Lifestyle

23 Jefferson County families forced to leave their homes without warning


ST. LOUIS (KMOV) – Nearly two dozen families living in Jefferson County mobile home parks said they were told to leave their homes Friday afternoon without prior warning.

News 4 Investigators learned this happened amid a long-running dispute over sewer pipes between the property owner and the city of Arnold, which has trapped families in between.

Eric Jurgensen, who owns a house in the park, said: ‘I built a nice house for the kids and it was just taken from me, it was just taken. “Someone who’s not doing their job is putting my family in an unfair position.”

According to Bryan Richison, Arnold City Administrator, someone reported a leaky aboveground sewage pipe flowing through a creek and into the Ozark Hills mobile home park.

Richison said employees confirmed the leak Friday morning, and by 7 a.m. he had agreed with contractors to remove the line.

“It is a very serious situation and we need to fix it as soon as possible,” explains Richison.

The crew removed the line and blocked the drain. They do not run a temporary line, so that the homes in the mobile home park are habitable because of city ordinances requiring sewer service.

“We needed to move quickly, it’s a very old pipeline,” said Richison. “I don’t know if you can safely put a temporary pipe in.”

Lines are a well-known problem. It has deteriorated over the years and is at the center of a long-running dispute between the city and property owners. Both claimed the other was responsible for the line.

Rob Rosenfeld, who owns the land and rents out to mobile home owners: “The city is always fixing this stretch of sewer.

Rosenfeld said he was not notified of the leak until after the city began tearing down the sewer line on Friday.

He believes the city’s job is to maintain the line. Rosenfeld says there is already a mediation scheduled for next Monday to talk about ownership.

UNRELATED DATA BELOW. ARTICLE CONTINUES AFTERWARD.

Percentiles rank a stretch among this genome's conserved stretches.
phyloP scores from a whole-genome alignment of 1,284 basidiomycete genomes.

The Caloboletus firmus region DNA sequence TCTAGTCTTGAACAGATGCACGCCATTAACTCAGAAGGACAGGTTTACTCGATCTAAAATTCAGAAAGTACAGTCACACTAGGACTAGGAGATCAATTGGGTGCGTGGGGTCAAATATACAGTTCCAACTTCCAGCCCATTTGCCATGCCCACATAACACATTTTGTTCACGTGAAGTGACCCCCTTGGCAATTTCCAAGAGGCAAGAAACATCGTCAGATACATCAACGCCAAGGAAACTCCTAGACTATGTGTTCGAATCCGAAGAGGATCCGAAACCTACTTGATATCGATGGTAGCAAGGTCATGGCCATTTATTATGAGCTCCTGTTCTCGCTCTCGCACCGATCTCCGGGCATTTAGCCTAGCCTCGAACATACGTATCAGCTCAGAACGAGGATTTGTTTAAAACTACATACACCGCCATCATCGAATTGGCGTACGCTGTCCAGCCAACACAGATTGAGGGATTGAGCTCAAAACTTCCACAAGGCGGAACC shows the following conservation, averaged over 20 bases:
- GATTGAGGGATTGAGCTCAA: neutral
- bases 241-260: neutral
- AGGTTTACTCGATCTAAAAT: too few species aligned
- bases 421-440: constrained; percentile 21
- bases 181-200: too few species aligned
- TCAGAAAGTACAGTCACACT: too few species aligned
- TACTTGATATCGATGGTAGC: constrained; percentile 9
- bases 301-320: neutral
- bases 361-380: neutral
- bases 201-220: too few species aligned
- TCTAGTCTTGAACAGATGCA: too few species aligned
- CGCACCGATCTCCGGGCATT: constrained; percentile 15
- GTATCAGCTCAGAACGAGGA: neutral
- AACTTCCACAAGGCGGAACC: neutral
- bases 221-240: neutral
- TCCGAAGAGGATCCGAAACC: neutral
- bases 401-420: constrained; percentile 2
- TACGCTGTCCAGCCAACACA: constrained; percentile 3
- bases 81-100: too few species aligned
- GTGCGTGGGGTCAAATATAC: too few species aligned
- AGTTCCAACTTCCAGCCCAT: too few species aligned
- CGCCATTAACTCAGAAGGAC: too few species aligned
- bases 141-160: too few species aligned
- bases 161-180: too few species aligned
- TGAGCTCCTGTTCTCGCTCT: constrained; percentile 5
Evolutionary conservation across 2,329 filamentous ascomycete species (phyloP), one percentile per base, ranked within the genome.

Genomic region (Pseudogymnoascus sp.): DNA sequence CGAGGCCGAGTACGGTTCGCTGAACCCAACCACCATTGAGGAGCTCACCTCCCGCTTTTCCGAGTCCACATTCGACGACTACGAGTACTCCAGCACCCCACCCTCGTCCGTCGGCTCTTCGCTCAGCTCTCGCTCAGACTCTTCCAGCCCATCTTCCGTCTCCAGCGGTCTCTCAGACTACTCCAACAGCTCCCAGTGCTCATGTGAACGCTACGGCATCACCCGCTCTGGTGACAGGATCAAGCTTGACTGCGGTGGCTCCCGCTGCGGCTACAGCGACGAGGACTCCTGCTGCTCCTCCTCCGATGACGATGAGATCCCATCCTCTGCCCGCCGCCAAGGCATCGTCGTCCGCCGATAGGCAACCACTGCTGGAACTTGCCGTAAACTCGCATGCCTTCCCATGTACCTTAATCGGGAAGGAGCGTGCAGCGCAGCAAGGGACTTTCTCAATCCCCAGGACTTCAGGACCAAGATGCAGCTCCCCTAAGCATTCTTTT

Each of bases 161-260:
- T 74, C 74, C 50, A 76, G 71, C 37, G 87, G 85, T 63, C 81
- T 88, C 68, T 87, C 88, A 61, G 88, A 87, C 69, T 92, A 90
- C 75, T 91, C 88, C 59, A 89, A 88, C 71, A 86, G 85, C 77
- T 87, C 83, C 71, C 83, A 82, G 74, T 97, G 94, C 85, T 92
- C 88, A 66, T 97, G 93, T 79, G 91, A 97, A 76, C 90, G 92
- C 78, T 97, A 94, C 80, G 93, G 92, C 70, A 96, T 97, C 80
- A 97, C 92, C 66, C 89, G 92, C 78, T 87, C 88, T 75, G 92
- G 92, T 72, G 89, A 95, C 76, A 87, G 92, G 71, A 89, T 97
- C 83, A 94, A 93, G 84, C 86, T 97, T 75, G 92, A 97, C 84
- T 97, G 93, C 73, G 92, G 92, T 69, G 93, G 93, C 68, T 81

“The exposed part of the sewer line in question is on their property, we are not comfortable walking towards their property, technically we do not even have the legal right to fix the line,” Rosenfeld explained.

Rosenfeld explained that they cut off water to the park to prevent sewage from flowing back into people’s homes.

While the city first learned of the leak Thursday night, residents of the Ozark Hills Mobile home park said they discovered it Friday afternoon when a notice posted on the door said they could not live in the house.

News 4 Investigators asked the city if it had a plan to help displaced residents find new homes, and the city said none were available.

“No water, no sewers, What will they do? I feel it’s not fair,” said David Edwards, who had to pay rent for himself, his friend and two children.

Other residents say they live on paycheck to paycheck and can’t afford a place to stay.

“Where am I supposed to go? I don’t have money,” said Terry Pyatt, “If I spend money on hotels, I don’t have gas, and if I don’t have gas, I have no way to work, without a job, I don’t have either. where to live”.

Pyatt said she put all her savings into buying her mobile home in January. She said she couldn’t afford to pay for a hotel so she was planning to stay at the park.

The News 4 family spoke to the question of why no one had told them sooner. The city claims it’s a legal technique and they can’t notify families until the sewer lines are cut.

The city and the property owner said they are both set to meet for conciliation via the pipeline on Monday.



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